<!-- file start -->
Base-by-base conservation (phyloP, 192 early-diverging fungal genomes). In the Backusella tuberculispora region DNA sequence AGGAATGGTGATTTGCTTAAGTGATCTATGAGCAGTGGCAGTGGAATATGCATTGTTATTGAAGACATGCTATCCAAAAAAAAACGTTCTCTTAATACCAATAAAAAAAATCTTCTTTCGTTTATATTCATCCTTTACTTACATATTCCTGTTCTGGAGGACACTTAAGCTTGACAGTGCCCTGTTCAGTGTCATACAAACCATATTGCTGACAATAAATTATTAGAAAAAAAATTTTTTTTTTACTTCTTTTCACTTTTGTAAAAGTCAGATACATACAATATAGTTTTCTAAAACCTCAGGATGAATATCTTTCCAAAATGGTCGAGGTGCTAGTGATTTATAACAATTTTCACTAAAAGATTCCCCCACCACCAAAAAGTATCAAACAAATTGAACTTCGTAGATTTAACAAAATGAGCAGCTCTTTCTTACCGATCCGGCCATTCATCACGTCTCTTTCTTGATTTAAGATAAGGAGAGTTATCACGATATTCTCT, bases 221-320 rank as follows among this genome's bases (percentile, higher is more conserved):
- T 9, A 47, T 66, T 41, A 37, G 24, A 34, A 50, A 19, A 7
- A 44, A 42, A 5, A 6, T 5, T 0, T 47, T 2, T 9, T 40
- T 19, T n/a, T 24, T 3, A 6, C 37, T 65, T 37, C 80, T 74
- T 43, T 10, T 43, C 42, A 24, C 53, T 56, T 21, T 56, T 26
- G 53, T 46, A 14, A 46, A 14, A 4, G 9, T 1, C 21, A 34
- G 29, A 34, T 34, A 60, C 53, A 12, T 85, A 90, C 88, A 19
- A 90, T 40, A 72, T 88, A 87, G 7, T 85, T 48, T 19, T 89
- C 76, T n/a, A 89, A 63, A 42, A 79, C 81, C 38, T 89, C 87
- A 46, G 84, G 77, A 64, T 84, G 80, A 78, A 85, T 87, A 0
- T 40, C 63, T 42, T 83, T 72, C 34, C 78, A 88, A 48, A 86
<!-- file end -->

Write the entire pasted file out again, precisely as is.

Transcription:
Base-by-base conservation (phyloP, 192 early-diverging fungal genomes). In the Backusella tuberculispora region DNA sequence AGGAATGGTGATTTGCTTAAGTGATCTATGAGCAGTGGCAGTGGAATATGCATTGTTATTGAAGACATGCTATCCAAAAAAAAACGTTCTCTTAATACCAATAAAAAAAATCTTCTTTCGTTTATATTCATCCTTTACTTACATATTCCTGTTCTGGAGGACACTTAAGCTTGACAGTGCCCTGTTCAGTGTCATACAAACCATATTGCTGACAATAAATTATTAGAAAAAAAATTTTTTTTTTACTTCTTTTCACTTTTGTAAAAGTCAGATACATACAATATAGTTTTCTAAAACCTCAGGATGAATATCTTTCCAAAATGGTCGAGGTGCTAGTGATTTATAACAATTTTCACTAAAAGATTCCCCCACCACCAAAAAGTATCAAACAAATTGAACTTCGTAGATTTAACAAAATGAGCAGCTCTTTCTTACCGATCCGGCCATTCATCACGTCTCTTTCTTGATTTAAGATAAGGAGAGTTATCACGATATTCTCT, bases 221-320 rank as follows among this genome's bases (percentile, higher is more conserved):
- T 9, A 47, T 66, T 41, A 37, G 24, A 34, A 50, A 19, A 7
- A 44, A 42, A 5, A 6, T 5, T 0, T 47, T 2, T 9, T 40
- T 19, T n/a, T 24, T 3, A 6, C 37, T 65, T 37, C 80, T 74
- T 43, T 10, T 43, C 42, A 24, C 53, T 56, T 21, T 56, T 26
- G 53, T 46, A 14, A 46, A 14, A 4, G 9, T 1, C 21, A 34
- G 29, A 34, T 34, A 60, C 53, A 12, T 85, A 90, C 88, A 19
- A 90, T 40, A 72, T 88, A 87, G 7, T 85, T 48, T 19, T 89
- C 76, T n/a, A 89, A 63, A 42, A 79, C 81, C 38, T 89, C 87
- A 46, G 84, G 77, A 64, T 84, G 80, A 78, A 85, T 87, A 0
- T 40, C 63, T 42, T 83, T 72, C 34, C 78, A 88, A 48, A 86